by George Zamora

SOCORRO, N.M., July 21, 2004 – Several science and math teachers from throughout New Mexico are spending part of their vacation this summer doing research and fieldwork in far-off places like Alaska, the Yucatan Peninsula, and British Columbia as part of a professional development program offered by New Mexico Tech in Socorro.

Since starting last summer, the New Mexico Tech Professional Development Program for Secondary Math and Science Teachers has provided opportunities for 85 teachers representing 23 school districts to enroll in various classes offered through the university’s Master of Science Teaching (MST) degree program.

With seed funding made available by the New Mexico State Legislature, combined with grants from federal agencies, high school teachers from Taos to Las Cruces and Clovis to Zuni are getting their tuition and fees paid for this summer at New Mexico Tech. In addition, selected participants in the program also receive monetary stipends to study diverse topics ranging from radio astronomy to nanomaterials, all the while earning credits toward an advanced degree.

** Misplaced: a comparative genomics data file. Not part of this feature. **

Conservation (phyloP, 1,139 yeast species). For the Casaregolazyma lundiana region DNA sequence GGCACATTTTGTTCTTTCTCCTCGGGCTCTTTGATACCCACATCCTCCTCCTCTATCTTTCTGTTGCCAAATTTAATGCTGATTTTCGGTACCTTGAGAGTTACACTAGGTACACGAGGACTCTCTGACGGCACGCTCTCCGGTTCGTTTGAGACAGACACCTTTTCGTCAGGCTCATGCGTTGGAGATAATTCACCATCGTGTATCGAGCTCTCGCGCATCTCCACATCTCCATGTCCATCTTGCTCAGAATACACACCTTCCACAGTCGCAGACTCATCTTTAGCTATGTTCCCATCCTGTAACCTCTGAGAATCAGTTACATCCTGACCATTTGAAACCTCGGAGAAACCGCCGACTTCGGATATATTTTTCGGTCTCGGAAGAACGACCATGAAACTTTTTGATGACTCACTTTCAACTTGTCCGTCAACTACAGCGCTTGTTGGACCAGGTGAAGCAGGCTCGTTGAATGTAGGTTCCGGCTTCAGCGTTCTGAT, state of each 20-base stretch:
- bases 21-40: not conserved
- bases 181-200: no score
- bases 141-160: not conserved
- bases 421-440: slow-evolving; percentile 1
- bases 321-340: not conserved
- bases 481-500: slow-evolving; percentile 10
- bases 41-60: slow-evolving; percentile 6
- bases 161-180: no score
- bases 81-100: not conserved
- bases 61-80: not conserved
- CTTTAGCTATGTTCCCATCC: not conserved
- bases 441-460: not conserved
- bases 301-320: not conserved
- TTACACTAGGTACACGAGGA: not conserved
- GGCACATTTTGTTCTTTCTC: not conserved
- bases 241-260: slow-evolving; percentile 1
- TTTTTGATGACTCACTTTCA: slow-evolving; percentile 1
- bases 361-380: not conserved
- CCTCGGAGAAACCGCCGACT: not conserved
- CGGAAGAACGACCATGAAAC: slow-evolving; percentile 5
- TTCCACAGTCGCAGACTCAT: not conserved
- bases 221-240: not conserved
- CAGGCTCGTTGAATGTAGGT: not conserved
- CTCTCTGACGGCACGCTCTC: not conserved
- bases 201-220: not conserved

The graduate-level courses, which are taught by New Mexico Tech professors, sometimes offer “exotic” hands-on experiences for the teachers, such as digging up dinosaur bones in Wyoming or observing tropical ecosystems in Belize.

Other teachers, however, have opted to pursue more seemingly mundane studies this summer by taking a weeklong course being offered in computer information security.

Teenage hackers, be forewarned: After completing the class, teachers will be able to identify and patch up security shortcomings in their own schools’ databases, preventing unwanted occurrences such as tampering with posted grades.

Socorro area teachers and school administrators who are currently enrolled in the New Mexico Tech Professional Development Program for Secondary Math and Science Teachers include: Melinda Alderman, Dan Bullock, and Dave Marquez of Magdalena; and Cynthia Connolly, Demetria Fenzi-Richardson, Barbara Martinez, Peggy Mitchuson, Pauline Nielsen, and Robert Jiron of Socorro.